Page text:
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The Music Triangle
On this 12 day music-themed fly-drive through Tennessee and Alabama you'll encounter the music cities of Nashville, Birmingham, Muscle Shoals and Memphis.
Discover "Where history made music......then music made history" as you connect with the people, places and stories in America's legendary Deep South.
Price per person includes:
Return flights from the UK to Nashville, Tennessee
11 nights accommodation hand picked per your requirements
A personalised road book with North America travel tips and a day to day driving itinerary with local area information.
Days 1 - 3 : Nashville
Contemporary Nashville is about music. This city has been the Capital of Country Music since the Grand Ole Opry began broadcasting from here in 1925. This is the show that made country music famous. From humble beginnings as a barn dance in an insurance company building, today the Grand Ole Opry House is a place where you can see superstars, legends and up-and-coming artists perform. Bon Voyage would be happy to arrange tickets for a performance at the Opry, these are normally Tuesdays, Fridays and Saturdays. Another must-do stop in Music City has to be the impressive Country Music Hall of Fame. Here you can pay homage to country music's finest including Hank Williams, Loretta Lynn, Patsy Cline and Johnny Cash. Tours of nearby Historic RCA Studio B leave several times a day from the Country Music Hall of Fame, once the recording studio of Elvis Presley, Chet Atkins and the Everly Brothers.
Around the corner you’ll find the small, but fascinating, Johnny Cash Museum with exhibits and music that chronicles ‘The Man in Black’ life story. A visit to Nashville would not be complete without a stop at the country-music shrine, the Ryman Auditorium and Museum, home to the Grand Ole Opry from 1943 to 1974. You can go to the Ryman for live music performances, take a tour and even record your own single! In keeping with the music theme Bon Voyage can also arrange private tours of Nashville guided by local musicians, please call for further details.
In the evening head for the live music bars and honky-tonks along vibrant Broadway in Lower Downtown Nashville.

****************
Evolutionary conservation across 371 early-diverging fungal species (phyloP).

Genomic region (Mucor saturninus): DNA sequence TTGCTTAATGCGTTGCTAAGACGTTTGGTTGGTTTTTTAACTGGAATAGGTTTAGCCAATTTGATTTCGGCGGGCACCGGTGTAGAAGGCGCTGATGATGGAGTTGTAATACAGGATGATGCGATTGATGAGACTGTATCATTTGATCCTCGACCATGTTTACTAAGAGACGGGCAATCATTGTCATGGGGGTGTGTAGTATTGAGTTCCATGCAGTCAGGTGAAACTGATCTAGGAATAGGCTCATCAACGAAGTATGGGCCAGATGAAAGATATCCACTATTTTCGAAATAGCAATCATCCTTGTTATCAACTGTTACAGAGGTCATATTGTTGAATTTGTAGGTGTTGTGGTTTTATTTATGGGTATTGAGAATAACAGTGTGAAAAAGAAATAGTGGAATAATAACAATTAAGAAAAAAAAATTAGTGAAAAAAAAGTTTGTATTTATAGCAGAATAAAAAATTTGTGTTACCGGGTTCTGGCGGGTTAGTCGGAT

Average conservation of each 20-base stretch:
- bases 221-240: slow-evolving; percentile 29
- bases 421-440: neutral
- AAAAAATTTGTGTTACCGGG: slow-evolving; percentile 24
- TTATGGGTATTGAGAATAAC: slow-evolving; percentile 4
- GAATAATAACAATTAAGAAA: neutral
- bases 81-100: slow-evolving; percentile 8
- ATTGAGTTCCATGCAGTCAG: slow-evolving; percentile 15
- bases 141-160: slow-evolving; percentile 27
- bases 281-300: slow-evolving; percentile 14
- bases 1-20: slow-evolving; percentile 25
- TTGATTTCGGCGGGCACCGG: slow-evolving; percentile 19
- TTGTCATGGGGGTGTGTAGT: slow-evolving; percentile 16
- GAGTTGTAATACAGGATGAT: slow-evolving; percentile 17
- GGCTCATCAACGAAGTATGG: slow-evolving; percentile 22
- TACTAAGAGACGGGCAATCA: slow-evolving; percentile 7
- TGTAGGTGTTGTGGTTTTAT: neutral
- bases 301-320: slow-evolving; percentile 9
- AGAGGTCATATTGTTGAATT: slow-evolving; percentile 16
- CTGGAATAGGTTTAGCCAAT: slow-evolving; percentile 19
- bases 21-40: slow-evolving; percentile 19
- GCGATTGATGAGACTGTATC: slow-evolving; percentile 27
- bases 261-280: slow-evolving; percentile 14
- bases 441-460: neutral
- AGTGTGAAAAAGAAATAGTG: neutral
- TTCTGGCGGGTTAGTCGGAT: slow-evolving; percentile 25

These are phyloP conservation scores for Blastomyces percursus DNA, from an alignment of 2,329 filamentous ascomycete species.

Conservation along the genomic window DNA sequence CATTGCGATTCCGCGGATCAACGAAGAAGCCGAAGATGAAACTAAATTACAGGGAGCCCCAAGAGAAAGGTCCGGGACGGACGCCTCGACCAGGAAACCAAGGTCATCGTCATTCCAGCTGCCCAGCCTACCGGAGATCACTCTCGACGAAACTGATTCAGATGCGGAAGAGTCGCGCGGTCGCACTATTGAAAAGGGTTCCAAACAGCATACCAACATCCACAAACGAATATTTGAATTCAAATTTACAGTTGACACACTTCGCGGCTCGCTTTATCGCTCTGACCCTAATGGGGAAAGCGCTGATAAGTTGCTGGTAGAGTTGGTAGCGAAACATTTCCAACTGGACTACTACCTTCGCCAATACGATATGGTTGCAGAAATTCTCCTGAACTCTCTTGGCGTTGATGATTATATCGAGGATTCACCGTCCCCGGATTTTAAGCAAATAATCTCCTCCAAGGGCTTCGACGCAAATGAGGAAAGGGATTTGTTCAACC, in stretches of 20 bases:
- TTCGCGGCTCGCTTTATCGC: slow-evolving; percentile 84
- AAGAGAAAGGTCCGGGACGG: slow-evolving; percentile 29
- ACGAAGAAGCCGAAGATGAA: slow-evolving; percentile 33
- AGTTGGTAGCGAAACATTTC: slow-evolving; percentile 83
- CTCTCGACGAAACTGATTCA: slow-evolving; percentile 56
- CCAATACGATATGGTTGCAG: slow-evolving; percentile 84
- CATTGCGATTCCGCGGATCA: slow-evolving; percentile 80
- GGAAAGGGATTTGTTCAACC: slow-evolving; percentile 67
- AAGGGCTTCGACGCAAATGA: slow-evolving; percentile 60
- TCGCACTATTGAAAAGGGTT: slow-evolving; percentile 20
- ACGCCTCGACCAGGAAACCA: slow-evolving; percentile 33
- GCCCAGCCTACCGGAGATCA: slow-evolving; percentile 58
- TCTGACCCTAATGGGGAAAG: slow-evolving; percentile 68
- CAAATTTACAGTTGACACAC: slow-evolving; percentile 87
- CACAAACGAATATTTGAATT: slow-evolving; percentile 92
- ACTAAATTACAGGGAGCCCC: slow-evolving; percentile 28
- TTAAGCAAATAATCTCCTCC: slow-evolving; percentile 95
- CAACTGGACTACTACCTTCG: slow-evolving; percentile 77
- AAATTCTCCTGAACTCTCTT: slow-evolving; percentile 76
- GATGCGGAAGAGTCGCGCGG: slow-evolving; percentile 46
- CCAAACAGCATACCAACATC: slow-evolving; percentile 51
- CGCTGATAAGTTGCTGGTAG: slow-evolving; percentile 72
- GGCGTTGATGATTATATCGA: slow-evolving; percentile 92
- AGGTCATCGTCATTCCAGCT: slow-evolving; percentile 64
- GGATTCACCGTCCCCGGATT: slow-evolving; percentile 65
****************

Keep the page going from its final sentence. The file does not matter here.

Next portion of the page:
Days 4 - 6 : Birmingham, Alabama
Distance: 192 miles
Take the short drive to Birmingham, home to the more than 100-year-old Birmingham Music Club; the Alabama Jazz Hall of Fame; Tuxedo Junction, a place made famous in song by Erskine Hawkins and his Orchestra; and Ona’s Music Room, a jazz club that has been listed as one of the top 10 in the nation.
Birmingham’s musical heritage runs deep. African-American cappella quartet singing that developed in Jefferson County as the “Birmingham Sound” in the 1930's and 40's is played today by the local group the Birmingham Sunlights. The Birmingham Sound has been called the direct-line ancestor to the most popular versions of African-American harmony later made famous by The Temptations . Several of the members of The Temptations , the most successful soul group of the 1960's were from Birmingham. Visit the Eddie Kendrick Memorial Park in downtown which honours The Temptations and its lead singer. Nearby is the Alabama Jazz Hall of Fame where you can learn about Frank “Doc” Adams ’ who worked as a member of Duke Ellington Orchestra and the first Alabama Jazz Hall of Fame inductee as well as the work of Erskine Hawkins known for his band’s worldwide hit “Tuxedo Junction” about a local streetcar stop in the Ensley neighborhood at the intersection of Ensley Avenue and 20th Street.
The Birmingham based Original Gospel Harmonettes was a highly successful group from the mid 1940s until the lead singer left to become a civil rights activist in the 1960's. Considered one of the most influential saxophonists in the history of jazz music, John Coltrane recorded “Alabama” as an emotional tribute to four African American children who were killed in the bombing of the 16th Street Baptist Church. The recording took place just two months after the tragic incident.
Artists with ties to Birmingham also include great women of the early Classic Blues period, such as Lucille Bogan and Leola “Coot” Grant . Legendary blues drummer Sam Lay , known for his famous double-shuffle, was born in Birmingham as were visionary jazz artist Sun Ra , blues pianist Walter Roland , folk and jazz singer Odetta, and Cleveland Eaton, one of the greatest jazz string players ever. Birmingham is also the birthplace of American Idol stars Ruben Studdard and Taylor Hicks , and current jazz performer Eric Essix . Ona Watson , whose Ona’s Music Room draws crowds and has a loyal following of music lovers, also lives in the area.